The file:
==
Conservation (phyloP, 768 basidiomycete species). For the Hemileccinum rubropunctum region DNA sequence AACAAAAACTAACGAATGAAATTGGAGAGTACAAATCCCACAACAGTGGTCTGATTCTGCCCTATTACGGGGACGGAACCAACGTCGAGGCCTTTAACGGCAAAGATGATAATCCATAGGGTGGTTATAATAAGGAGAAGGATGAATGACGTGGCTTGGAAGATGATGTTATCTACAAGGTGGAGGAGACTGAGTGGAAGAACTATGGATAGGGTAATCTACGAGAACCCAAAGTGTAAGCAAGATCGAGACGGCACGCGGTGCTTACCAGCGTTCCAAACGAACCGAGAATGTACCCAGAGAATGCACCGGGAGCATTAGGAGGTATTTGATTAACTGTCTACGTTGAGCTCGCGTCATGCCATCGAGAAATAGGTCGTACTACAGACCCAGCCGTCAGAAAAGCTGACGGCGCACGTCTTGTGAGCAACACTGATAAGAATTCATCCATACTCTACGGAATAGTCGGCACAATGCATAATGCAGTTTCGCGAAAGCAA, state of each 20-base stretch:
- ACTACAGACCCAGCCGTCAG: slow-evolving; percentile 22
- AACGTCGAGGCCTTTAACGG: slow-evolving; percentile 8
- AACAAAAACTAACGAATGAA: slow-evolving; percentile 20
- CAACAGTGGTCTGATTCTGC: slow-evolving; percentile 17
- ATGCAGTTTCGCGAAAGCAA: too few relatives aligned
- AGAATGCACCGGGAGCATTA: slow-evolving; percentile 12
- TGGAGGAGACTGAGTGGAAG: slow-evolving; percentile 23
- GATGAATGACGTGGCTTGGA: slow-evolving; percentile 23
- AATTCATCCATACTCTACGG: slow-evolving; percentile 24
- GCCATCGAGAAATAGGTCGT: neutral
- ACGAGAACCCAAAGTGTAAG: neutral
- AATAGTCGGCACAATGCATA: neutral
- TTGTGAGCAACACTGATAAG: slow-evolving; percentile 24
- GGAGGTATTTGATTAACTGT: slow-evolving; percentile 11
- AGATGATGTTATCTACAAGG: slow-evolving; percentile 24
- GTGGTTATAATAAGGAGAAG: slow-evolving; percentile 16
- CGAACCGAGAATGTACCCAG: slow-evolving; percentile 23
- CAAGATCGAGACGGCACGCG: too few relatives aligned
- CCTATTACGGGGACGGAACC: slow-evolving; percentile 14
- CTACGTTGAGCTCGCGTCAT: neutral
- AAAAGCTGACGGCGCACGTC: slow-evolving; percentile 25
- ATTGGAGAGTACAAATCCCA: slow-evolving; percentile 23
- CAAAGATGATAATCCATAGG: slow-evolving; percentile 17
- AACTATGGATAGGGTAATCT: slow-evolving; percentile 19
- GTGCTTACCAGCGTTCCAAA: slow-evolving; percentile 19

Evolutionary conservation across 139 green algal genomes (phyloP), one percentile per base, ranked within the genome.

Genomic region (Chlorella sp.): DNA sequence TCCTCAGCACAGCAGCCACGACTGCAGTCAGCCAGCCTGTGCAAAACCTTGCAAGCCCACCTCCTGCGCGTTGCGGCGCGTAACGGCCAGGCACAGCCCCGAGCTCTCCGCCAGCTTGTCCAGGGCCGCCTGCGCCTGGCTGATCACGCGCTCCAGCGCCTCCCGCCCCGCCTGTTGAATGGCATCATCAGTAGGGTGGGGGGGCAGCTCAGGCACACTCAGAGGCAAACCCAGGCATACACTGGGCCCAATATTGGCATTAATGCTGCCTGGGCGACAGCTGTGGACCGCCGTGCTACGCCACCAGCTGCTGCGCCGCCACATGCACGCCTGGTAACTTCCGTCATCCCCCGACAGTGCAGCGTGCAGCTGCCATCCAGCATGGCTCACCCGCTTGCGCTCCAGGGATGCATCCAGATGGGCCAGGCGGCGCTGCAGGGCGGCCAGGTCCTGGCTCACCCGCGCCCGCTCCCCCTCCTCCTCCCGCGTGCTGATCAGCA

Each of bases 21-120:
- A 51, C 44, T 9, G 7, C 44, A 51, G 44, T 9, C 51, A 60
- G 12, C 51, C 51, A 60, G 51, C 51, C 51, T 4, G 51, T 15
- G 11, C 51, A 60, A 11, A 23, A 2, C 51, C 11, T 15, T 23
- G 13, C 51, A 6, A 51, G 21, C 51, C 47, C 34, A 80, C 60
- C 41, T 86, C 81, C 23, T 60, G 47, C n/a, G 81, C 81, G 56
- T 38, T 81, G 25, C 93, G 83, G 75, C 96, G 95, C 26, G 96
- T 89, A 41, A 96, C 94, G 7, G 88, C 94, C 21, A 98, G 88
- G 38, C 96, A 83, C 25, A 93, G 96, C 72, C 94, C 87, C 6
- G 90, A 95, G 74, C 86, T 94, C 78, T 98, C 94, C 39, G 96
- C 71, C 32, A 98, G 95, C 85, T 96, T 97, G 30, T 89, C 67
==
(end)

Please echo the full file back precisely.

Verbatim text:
Conservation (phyloP, 768 basidiomycete species). For the Hemileccinum rubropunctum region DNA sequence AACAAAAACTAACGAATGAAATTGGAGAGTACAAATCCCACAACAGTGGTCTGATTCTGCCCTATTACGGGGACGGAACCAACGTCGAGGCCTTTAACGGCAAAGATGATAATCCATAGGGTGGTTATAATAAGGAGAAGGATGAATGACGTGGCTTGGAAGATGATGTTATCTACAAGGTGGAGGAGACTGAGTGGAAGAACTATGGATAGGGTAATCTACGAGAACCCAAAGTGTAAGCAAGATCGAGACGGCACGCGGTGCTTACCAGCGTTCCAAACGAACCGAGAATGTACCCAGAGAATGCACCGGGAGCATTAGGAGGTATTTGATTAACTGTCTACGTTGAGCTCGCGTCATGCCATCGAGAAATAGGTCGTACTACAGACCCAGCCGTCAGAAAAGCTGACGGCGCACGTCTTGTGAGCAACACTGATAAGAATTCATCCATACTCTACGGAATAGTCGGCACAATGCATAATGCAGTTTCGCGAAAGCAA, state of each 20-base stretch:
- ACTACAGACCCAGCCGTCAG: slow-evolving; percentile 22
- AACGTCGAGGCCTTTAACGG: slow-evolving; percentile 8
- AACAAAAACTAACGAATGAA: slow-evolving; percentile 20
- CAACAGTGGTCTGATTCTGC: slow-evolving; percentile 17
- ATGCAGTTTCGCGAAAGCAA: too few relatives aligned
- AGAATGCACCGGGAGCATTA: slow-evolving; percentile 12
- TGGAGGAGACTGAGTGGAAG: slow-evolving; percentile 23
- GATGAATGACGTGGCTTGGA: slow-evolving; percentile 23
- AATTCATCCATACTCTACGG: slow-evolving; percentile 24
- GCCATCGAGAAATAGGTCGT: neutral
- ACGAGAACCCAAAGTGTAAG: neutral
- AATAGTCGGCACAATGCATA: neutral
- TTGTGAGCAACACTGATAAG: slow-evolving; percentile 24
- GGAGGTATTTGATTAACTGT: slow-evolving; percentile 11
- AGATGATGTTATCTACAAGG: slow-evolving; percentile 24
- GTGGTTATAATAAGGAGAAG: slow-evolving; percentile 16
- CGAACCGAGAATGTACCCAG: slow-evolving; percentile 23
- CAAGATCGAGACGGCACGCG: too few relatives aligned
- CCTATTACGGGGACGGAACC: slow-evolving; percentile 14
- CTACGTTGAGCTCGCGTCAT: neutral
- AAAAGCTGACGGCGCACGTC: slow-evolving; percentile 25
- ATTGGAGAGTACAAATCCCA: slow-evolving; percentile 23
- CAAAGATGATAATCCATAGG: slow-evolving; percentile 17
- AACTATGGATAGGGTAATCT: slow-evolving; percentile 19
- GTGCTTACCAGCGTTCCAAA: slow-evolving; percentile 19

Evolutionary conservation across 139 green algal genomes (phyloP), one percentile per base, ranked within the genome.

Genomic region (Chlorella sp.): DNA sequence TCCTCAGCACAGCAGCCACGACTGCAGTCAGCCAGCCTGTGCAAAACCTTGCAAGCCCACCTCCTGCGCGTTGCGGCGCGTAACGGCCAGGCACAGCCCCGAGCTCTCCGCCAGCTTGTCCAGGGCCGCCTGCGCCTGGCTGATCACGCGCTCCAGCGCCTCCCGCCCCGCCTGTTGAATGGCATCATCAGTAGGGTGGGGGGGCAGCTCAGGCACACTCAGAGGCAAACCCAGGCATACACTGGGCCCAATATTGGCATTAATGCTGCCTGGGCGACAGCTGTGGACCGCCGTGCTACGCCACCAGCTGCTGCGCCGCCACATGCACGCCTGGTAACTTCCGTCATCCCCCGACAGTGCAGCGTGCAGCTGCCATCCAGCATGGCTCACCCGCTTGCGCTCCAGGGATGCATCCAGATGGGCCAGGCGGCGCTGCAGGGCGGCCAGGTCCTGGCTCACCCGCGCCCGCTCCCCCTCCTCCTCCCGCGTGCTGATCAGCA

Each of bases 21-120:
- A 51, C 44, T 9, G 7, C 44, A 51, G 44, T 9, C 51, A 60
- G 12, C 51, C 51, A 60, G 51, C 51, C 51, T 4, G 51, T 15
- G 11, C 51, A 60, A 11, A 23, A 2, C 51, C 11, T 15, T 23
- G 13, C 51, A 6, A 51, G 21, C 51, C 47, C 34, A 80, C 60
- C 41, T 86, C 81, C 23, T 60, G 47, C n/a, G 81, C 81, G 56
- T 38, T 81, G 25, C 93, G 83, G 75, C 96, G 95, C 26, G 96
- T 89, A 41, A 96, C 94, G 7, G 88, C 94, C 21, A 98, G 88
- G 38, C 96, A 83, C 25, A 93, G 96, C 72, C 94, C 87, C 6
- G 90, A 95, G 74, C 86, T 94, C 78, T 98, C 94, C 39, G 96
- C 71, C 32, A 98, G 95, C 85, T 96, T 97, G 30, T 89, C 67